Coincidentally, the day that we discussed this idea in class I saw the film, Arrival. The story follows Louise Banks, a Professor of Linguistics who is hired to communicate with extraterrestrials whose craft is stationed over the Montana plains. The aliens speak through circular symbols made of palindrome phrases. There is no beginning or end to each phrase, they represent ideas that are not constraint to earthly time. The aliens have come to earth to offer the gift of “eternal language” to humanity.
Throughout the film, we see flashbacks of Dr. Bank’s daughter Hannah, who dies of an incurable illness; this unfortunate event appears to have happened at the beginning of the story, but we come to find out at the end that Hannah dies after the film is finished. In other words, the film tries to capture the idea of the eternal: the events of the future affect us today, what we do today will impact tomorrow.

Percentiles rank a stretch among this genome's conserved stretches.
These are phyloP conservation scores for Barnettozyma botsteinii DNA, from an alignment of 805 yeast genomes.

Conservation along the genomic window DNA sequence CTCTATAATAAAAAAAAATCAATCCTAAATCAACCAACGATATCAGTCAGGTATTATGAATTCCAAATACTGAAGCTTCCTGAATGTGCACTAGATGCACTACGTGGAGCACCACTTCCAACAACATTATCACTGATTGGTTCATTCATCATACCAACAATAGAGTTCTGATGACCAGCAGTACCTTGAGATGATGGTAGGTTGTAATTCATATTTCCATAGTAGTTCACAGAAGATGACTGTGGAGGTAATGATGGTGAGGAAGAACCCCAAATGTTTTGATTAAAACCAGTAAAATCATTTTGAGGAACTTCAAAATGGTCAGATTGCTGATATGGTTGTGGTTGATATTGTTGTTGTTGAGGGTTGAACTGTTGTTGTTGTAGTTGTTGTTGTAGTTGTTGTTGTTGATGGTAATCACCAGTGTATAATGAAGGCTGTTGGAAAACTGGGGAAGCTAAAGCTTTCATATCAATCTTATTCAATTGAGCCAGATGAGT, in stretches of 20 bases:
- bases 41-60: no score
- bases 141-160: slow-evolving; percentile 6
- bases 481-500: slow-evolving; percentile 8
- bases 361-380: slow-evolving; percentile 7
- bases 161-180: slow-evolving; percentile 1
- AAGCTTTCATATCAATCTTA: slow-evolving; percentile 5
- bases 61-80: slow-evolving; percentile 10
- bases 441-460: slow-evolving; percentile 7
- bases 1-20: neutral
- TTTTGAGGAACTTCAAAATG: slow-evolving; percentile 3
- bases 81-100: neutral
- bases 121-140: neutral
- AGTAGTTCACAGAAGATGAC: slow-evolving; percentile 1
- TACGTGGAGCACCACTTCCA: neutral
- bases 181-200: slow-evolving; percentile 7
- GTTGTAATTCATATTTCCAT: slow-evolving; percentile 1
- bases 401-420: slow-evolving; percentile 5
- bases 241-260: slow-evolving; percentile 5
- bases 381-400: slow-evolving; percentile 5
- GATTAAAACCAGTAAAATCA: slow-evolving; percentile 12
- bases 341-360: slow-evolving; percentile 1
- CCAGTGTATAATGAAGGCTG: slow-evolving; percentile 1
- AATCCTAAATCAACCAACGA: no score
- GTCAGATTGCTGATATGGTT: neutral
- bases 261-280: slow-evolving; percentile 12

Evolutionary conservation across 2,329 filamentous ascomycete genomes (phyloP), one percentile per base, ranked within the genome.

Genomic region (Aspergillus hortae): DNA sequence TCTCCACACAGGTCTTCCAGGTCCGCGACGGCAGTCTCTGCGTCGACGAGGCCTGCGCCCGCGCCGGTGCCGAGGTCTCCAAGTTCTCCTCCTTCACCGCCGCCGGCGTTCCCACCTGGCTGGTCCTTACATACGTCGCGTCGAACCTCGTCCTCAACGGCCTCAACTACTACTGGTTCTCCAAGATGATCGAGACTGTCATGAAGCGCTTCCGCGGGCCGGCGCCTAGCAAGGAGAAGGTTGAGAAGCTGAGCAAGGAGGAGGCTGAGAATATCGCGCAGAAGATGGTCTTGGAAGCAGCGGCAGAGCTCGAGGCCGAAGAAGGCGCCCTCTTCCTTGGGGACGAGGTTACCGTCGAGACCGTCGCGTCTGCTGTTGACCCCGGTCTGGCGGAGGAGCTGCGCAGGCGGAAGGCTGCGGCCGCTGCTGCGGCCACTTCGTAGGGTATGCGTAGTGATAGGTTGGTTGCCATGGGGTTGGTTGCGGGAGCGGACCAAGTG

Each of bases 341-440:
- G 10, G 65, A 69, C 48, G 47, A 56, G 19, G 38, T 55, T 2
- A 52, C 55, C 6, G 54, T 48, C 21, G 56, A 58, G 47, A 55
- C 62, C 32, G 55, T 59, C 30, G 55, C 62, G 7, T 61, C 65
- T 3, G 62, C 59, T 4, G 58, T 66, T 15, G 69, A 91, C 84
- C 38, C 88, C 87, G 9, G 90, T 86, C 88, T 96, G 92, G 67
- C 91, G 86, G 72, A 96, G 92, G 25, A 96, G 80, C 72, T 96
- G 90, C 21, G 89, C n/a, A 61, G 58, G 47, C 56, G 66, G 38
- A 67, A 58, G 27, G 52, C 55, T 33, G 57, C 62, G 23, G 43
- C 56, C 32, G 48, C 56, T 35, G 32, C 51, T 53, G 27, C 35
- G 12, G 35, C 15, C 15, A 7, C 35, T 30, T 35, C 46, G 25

Dr. Banks, then, has known all along that in the future she will have a daughter who will die of an illness at a young age. Banks nonetheless decides to get married and give birth to Hannah. Why? Because as the story tries to teach us – life is worth living, even if it brings us pain and death. If we knew when someone we loved was going to die, wouldn’t we try to spend more time with that person? Wouldn’t we love more? Wouldn’t we try to make their last moments on earth more joyful?
If Plato was right in believing that the planets and the universe are shaped in circular form to represent the eternal, then to take a look at the majestic beauty of the solar system and the galaxies should make us contemplate more the Creator. He who exists outside of time entered time and space in the form of Man to offer humanity the greatest of gifts, eternal life in, by and through Jesus Christ. It is He who teaches us that life, though difficult and painful at times, is worth living.
“Despite knowing the journey and where it leads, I embrace it and I welcome every moment of it.” – Dr. Louis Banks
Edgar Avendano @latinofilmmaker